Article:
Melee Continuation

Melee continues from turn to turn, unit one or both are eliminated or withdraws.

 

Units with Shields and Long or Two-handed Weapons

Typically some units are depicted having long or two-handed weapons and shields.  For example, mounted knights with lances commonly have shields or Viking units with two-handed axes have slung shields.  The problem is when the unit gets the shield bonus. 

These units get shield bonus against missile fire.  When in melee, units that have shields and two-handed or long weapons can choose to either focus on defense (use the shield) or on the attack (not use the shield).  If the unit uses their shields, they get the armor protection of the shield, but attack as a one-handed weapons units do.  If the unit does not use their shield and focuses on the attack, they get the two-handed weapon melee attack numbers.


 

MELEE ATTACK TARGET NUMBER  (Based on Original Morale and not Current Morale)

Unit                                                                                                       (Using long weapon and not shield)

Command Stands, Knights, or Samurai            3+                            (2+)

Soldiers or Veteran                                              4+                            (3+)

Peasants                                                                                5+                            (4+)

Expendables (war dogs, cattle stampede)        6

 

Unfired Missile or Artillerist unit                                      6

ANY unit that has fired this turn                                      NONE

 

Bonus Dice  (*** ONLY HIT ON 4, 5, OR 6 ***)

 

Cavalry Bonuses   (Only if not in “thick” terrain or in River or Dismounted)

+4d6       Couched Lances w/ full charge (10"+ downhill or open) (Only on first contact.) OR

+2d6       Couched Lances w/ some charging (Only on first contact.) OR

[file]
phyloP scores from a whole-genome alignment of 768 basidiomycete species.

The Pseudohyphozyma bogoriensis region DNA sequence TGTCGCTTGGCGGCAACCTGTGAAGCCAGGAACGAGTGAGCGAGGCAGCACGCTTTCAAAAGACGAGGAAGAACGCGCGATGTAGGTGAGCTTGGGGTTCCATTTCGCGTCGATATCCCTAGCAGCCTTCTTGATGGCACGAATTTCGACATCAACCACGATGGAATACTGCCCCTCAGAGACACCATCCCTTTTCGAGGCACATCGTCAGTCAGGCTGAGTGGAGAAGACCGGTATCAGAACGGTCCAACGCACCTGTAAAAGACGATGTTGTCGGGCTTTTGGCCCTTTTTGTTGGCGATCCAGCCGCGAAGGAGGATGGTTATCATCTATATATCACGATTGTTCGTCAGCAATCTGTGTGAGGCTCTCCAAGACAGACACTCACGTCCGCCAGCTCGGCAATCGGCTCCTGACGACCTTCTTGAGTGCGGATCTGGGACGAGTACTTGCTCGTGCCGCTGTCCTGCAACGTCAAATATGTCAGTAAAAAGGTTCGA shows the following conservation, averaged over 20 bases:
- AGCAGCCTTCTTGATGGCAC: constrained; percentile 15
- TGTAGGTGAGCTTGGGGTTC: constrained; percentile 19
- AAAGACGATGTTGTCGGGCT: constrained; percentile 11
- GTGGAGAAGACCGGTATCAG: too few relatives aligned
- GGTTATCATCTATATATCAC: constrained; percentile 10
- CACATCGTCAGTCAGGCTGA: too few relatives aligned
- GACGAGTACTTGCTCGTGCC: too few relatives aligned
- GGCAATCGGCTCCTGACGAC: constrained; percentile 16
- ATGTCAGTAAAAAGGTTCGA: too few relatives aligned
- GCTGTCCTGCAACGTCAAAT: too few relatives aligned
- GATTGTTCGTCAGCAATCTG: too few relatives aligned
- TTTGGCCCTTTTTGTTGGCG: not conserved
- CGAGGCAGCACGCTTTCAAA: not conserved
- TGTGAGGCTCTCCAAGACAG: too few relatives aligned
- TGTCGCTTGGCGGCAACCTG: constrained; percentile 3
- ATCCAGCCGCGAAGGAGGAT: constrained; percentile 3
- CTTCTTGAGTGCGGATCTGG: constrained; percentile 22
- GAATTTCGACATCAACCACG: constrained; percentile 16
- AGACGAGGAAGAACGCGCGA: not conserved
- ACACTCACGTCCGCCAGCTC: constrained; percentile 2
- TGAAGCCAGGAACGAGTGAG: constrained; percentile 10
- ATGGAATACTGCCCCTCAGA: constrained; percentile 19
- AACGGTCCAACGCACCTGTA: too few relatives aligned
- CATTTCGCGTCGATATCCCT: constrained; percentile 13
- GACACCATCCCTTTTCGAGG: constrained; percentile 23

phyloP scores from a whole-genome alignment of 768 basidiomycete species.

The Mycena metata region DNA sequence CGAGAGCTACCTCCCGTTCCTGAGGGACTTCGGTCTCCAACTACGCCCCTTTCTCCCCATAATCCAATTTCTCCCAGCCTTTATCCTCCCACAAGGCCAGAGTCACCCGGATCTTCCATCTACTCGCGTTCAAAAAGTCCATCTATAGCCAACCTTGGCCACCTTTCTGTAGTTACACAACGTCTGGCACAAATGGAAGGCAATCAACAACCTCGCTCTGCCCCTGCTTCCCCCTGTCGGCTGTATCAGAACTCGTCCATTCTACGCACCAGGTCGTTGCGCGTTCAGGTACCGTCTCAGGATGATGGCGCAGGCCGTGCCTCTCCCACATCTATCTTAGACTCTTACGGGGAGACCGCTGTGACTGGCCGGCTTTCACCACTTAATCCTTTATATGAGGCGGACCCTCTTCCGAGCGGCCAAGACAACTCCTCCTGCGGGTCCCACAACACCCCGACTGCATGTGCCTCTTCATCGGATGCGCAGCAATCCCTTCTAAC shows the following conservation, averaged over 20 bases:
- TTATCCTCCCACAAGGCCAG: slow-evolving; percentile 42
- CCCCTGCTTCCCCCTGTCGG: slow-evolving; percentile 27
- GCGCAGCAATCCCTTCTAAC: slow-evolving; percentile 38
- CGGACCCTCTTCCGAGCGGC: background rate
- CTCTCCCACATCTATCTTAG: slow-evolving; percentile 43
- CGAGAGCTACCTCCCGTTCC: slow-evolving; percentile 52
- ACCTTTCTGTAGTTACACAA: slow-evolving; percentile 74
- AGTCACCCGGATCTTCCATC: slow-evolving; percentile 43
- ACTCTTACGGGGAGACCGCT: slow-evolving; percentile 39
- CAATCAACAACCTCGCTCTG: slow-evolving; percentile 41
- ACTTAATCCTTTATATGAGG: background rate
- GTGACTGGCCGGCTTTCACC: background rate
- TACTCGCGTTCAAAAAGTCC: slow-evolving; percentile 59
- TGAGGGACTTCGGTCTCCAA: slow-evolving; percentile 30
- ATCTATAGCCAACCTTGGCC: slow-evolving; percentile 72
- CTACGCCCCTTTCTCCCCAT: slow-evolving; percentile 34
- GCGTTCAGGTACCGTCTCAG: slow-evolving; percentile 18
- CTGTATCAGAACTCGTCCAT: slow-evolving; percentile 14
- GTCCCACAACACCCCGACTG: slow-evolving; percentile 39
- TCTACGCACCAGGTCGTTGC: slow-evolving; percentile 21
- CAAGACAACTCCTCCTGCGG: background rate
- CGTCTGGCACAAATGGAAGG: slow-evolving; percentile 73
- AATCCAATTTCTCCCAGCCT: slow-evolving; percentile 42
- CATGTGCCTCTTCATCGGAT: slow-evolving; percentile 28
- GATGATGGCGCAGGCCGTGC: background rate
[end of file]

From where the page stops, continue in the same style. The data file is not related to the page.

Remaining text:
+1d6       Melee or Non-European spear-armed cavalry

 

Weapon Bonuses

+2d6       Infantry with Polearms in a “dense” formation

+1d6       Infantry in Shield Wall formation vs. Cavalry

 

Positioning Bonuses

+1d6       Attacking a Flank OR   +2d6   Attacking a Rear 

+2d6       Defending advantageous position FOR EACH advantageous position.  Thus a unit defending a castle wall on a hill overlooking a river gets a total of +6d6 bonus dice.  (See Terrain Effects in Phase 4).  Units in a war wagon are counted as being in an advantageous position.

+1d6       1-HD melee infantry unit in “thick” terrain.

               

Unit Effectiveness Bonuses

+1d6       Attached Leader  (Multiple leaders give no extra bonus.)

+1d6       Double Blue or Gold Current Morale Unit       (reflecting superior fighting skill and élan)

+2d6       Impetuous Unit attacking a fleeing/routing unit.

+1d6/grade difference         Bonus dice for each original moral grade higher quality than opponent.


MELEE MORALE RESOLUTION

 

Rally, Fall Back, or Rout?

Who Must Check?

·         Only damaged units must check. 

·         Units not below half do not have to check.

·         Only units who still have existing attacking units must check morale. 

·         Double gold ring units do not have to check morale. 

·         Mounted troops that lost only horses this turn do not check morale. 

·         Leaders never check morale for themselves individually. 

 

Success / Failure

                Units get two chances to stand against missile fire.  If they fail the first time, roll again.

                If pass (roll over or equal to the unit's current morale), then have a choice to stand or voluntarily withdraw. 

                If fail (less than to the unit's current morale), roll a second time.  If the unit passes the second time, it only withdraws.  If the unit fails on the both tries, it routs.  

 

Effects

Do not move the unit yet.  Fleeing units move first on the following round.

 

Voluntary Withdraws